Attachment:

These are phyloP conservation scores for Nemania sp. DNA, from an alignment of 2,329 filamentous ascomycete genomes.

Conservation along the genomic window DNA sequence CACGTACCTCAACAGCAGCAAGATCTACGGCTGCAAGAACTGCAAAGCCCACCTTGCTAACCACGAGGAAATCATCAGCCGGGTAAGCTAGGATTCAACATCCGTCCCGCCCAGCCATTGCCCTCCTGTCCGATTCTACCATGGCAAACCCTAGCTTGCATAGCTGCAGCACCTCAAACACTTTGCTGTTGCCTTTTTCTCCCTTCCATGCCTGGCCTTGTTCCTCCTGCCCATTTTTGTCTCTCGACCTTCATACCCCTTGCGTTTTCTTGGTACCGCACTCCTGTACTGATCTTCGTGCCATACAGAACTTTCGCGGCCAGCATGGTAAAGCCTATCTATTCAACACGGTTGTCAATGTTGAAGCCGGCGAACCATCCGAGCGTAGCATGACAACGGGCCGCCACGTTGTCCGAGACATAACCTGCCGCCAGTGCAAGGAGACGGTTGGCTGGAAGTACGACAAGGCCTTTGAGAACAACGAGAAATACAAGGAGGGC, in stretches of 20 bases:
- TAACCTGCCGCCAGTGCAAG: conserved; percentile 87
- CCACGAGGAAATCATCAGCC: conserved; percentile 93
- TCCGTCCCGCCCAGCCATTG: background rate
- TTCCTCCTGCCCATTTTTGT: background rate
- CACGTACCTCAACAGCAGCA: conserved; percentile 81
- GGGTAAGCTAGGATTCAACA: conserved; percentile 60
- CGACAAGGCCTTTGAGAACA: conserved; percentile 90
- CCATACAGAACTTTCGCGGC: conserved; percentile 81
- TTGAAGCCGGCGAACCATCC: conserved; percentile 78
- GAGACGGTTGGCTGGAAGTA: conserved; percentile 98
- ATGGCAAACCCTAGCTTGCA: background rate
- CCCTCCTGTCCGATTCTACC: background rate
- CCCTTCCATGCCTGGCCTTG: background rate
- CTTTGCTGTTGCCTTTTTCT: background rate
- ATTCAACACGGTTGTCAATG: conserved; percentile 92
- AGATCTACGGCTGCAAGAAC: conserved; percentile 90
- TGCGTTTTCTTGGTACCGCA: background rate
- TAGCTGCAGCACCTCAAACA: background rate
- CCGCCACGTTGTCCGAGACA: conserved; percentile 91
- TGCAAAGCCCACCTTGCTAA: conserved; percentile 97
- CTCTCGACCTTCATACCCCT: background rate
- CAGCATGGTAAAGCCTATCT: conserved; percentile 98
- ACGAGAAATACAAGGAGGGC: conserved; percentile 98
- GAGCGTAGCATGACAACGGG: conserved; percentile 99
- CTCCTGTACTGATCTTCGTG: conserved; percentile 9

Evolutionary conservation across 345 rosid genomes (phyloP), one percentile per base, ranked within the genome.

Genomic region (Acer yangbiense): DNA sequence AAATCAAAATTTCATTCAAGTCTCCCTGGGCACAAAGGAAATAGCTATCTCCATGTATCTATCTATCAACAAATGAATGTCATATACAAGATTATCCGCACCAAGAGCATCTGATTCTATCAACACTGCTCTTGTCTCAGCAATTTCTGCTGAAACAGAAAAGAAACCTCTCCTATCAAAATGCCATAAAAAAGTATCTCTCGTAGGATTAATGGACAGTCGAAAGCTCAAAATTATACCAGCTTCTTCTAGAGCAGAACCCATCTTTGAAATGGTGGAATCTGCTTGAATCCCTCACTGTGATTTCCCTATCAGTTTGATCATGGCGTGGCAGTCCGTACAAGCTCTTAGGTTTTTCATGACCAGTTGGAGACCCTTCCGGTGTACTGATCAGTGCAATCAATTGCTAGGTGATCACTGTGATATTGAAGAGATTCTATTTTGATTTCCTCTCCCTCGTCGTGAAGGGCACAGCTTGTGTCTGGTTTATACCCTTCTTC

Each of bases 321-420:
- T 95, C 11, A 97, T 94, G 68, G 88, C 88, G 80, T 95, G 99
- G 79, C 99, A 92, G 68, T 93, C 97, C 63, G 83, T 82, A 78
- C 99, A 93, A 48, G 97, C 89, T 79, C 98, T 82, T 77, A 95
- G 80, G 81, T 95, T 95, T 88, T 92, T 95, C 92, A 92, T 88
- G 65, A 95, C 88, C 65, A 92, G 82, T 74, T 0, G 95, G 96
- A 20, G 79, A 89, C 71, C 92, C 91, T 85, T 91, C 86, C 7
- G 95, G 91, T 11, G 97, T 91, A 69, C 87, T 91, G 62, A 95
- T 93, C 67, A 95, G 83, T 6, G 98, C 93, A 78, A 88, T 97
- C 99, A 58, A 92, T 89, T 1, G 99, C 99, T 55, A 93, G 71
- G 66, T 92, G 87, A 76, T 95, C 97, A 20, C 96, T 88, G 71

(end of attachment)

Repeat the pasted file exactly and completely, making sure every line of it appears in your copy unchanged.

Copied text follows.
These are phyloP conservation scores for Nemania sp. DNA, from an alignment of 2,329 filamentous ascomycete genomes.

Conservation along the genomic window DNA sequence CACGTACCTCAACAGCAGCAAGATCTACGGCTGCAAGAACTGCAAAGCCCACCTTGCTAACCACGAGGAAATCATCAGCCGGGTAAGCTAGGATTCAACATCCGTCCCGCCCAGCCATTGCCCTCCTGTCCGATTCTACCATGGCAAACCCTAGCTTGCATAGCTGCAGCACCTCAAACACTTTGCTGTTGCCTTTTTCTCCCTTCCATGCCTGGCCTTGTTCCTCCTGCCCATTTTTGTCTCTCGACCTTCATACCCCTTGCGTTTTCTTGGTACCGCACTCCTGTACTGATCTTCGTGCCATACAGAACTTTCGCGGCCAGCATGGTAAAGCCTATCTATTCAACACGGTTGTCAATGTTGAAGCCGGCGAACCATCCGAGCGTAGCATGACAACGGGCCGCCACGTTGTCCGAGACATAACCTGCCGCCAGTGCAAGGAGACGGTTGGCTGGAAGTACGACAAGGCCTTTGAGAACAACGAGAAATACAAGGAGGGC, in stretches of 20 bases:
- TAACCTGCCGCCAGTGCAAG: conserved; percentile 87
- CCACGAGGAAATCATCAGCC: conserved; percentile 93
- TCCGTCCCGCCCAGCCATTG: background rate
- TTCCTCCTGCCCATTTTTGT: background rate
- CACGTACCTCAACAGCAGCA: conserved; percentile 81
- GGGTAAGCTAGGATTCAACA: conserved; percentile 60
- CGACAAGGCCTTTGAGAACA: conserved; percentile 90
- CCATACAGAACTTTCGCGGC: conserved; percentile 81
- TTGAAGCCGGCGAACCATCC: conserved; percentile 78
- GAGACGGTTGGCTGGAAGTA: conserved; percentile 98
- ATGGCAAACCCTAGCTTGCA: background rate
- CCCTCCTGTCCGATTCTACC: background rate
- CCCTTCCATGCCTGGCCTTG: background rate
- CTTTGCTGTTGCCTTTTTCT: background rate
- ATTCAACACGGTTGTCAATG: conserved; percentile 92
- AGATCTACGGCTGCAAGAAC: conserved; percentile 90
- TGCGTTTTCTTGGTACCGCA: background rate
- TAGCTGCAGCACCTCAAACA: background rate
- CCGCCACGTTGTCCGAGACA: conserved; percentile 91
- TGCAAAGCCCACCTTGCTAA: conserved; percentile 97
- CTCTCGACCTTCATACCCCT: background rate
- CAGCATGGTAAAGCCTATCT: conserved; percentile 98
- ACGAGAAATACAAGGAGGGC: conserved; percentile 98
- GAGCGTAGCATGACAACGGG: conserved; percentile 99
- CTCCTGTACTGATCTTCGTG: conserved; percentile 9

Evolutionary conservation across 345 rosid genomes (phyloP), one percentile per base, ranked within the genome.

Genomic region (Acer yangbiense): DNA sequence AAATCAAAATTTCATTCAAGTCTCCCTGGGCACAAAGGAAATAGCTATCTCCATGTATCTATCTATCAACAAATGAATGTCATATACAAGATTATCCGCACCAAGAGCATCTGATTCTATCAACACTGCTCTTGTCTCAGCAATTTCTGCTGAAACAGAAAAGAAACCTCTCCTATCAAAATGCCATAAAAAAGTATCTCTCGTAGGATTAATGGACAGTCGAAAGCTCAAAATTATACCAGCTTCTTCTAGAGCAGAACCCATCTTTGAAATGGTGGAATCTGCTTGAATCCCTCACTGTGATTTCCCTATCAGTTTGATCATGGCGTGGCAGTCCGTACAAGCTCTTAGGTTTTTCATGACCAGTTGGAGACCCTTCCGGTGTACTGATCAGTGCAATCAATTGCTAGGTGATCACTGTGATATTGAAGAGATTCTATTTTGATTTCCTCTCCCTCGTCGTGAAGGGCACAGCTTGTGTCTGGTTTATACCCTTCTTC

Each of bases 321-420:
- T 95, C 11, A 97, T 94, G 68, G 88, C 88, G 80, T 95, G 99
- G 79, C 99, A 92, G 68, T 93, C 97, C 63, G 83, T 82, A 78
- C 99, A 93, A 48, G 97, C 89, T 79, C 98, T 82, T 77, A 95
- G 80, G 81, T 95, T 95, T 88, T 92, T 95, C 92, A 92, T 88
- G 65, A 95, C 88, C 65, A 92, G 82, T 74, T 0, G 95, G 96
- A 20, G 79, A 89, C 71, C 92, C 91, T 85, T 91, C 86, C 7
- G 95, G 91, T 11, G 97, T 91, A 69, C 87, T 91, G 62, A 95
- T 93, C 67, A 95, G 83, T 6, G 98, C 93, A 78, A 88, T 97
- C 99, A 58, A 92, T 89, T 1, G 99, C 99, T 55, A 93, G 71
- G 66, T 92, G 87, A 76, T 95, C 97, A 20, C 96, T 88, G 71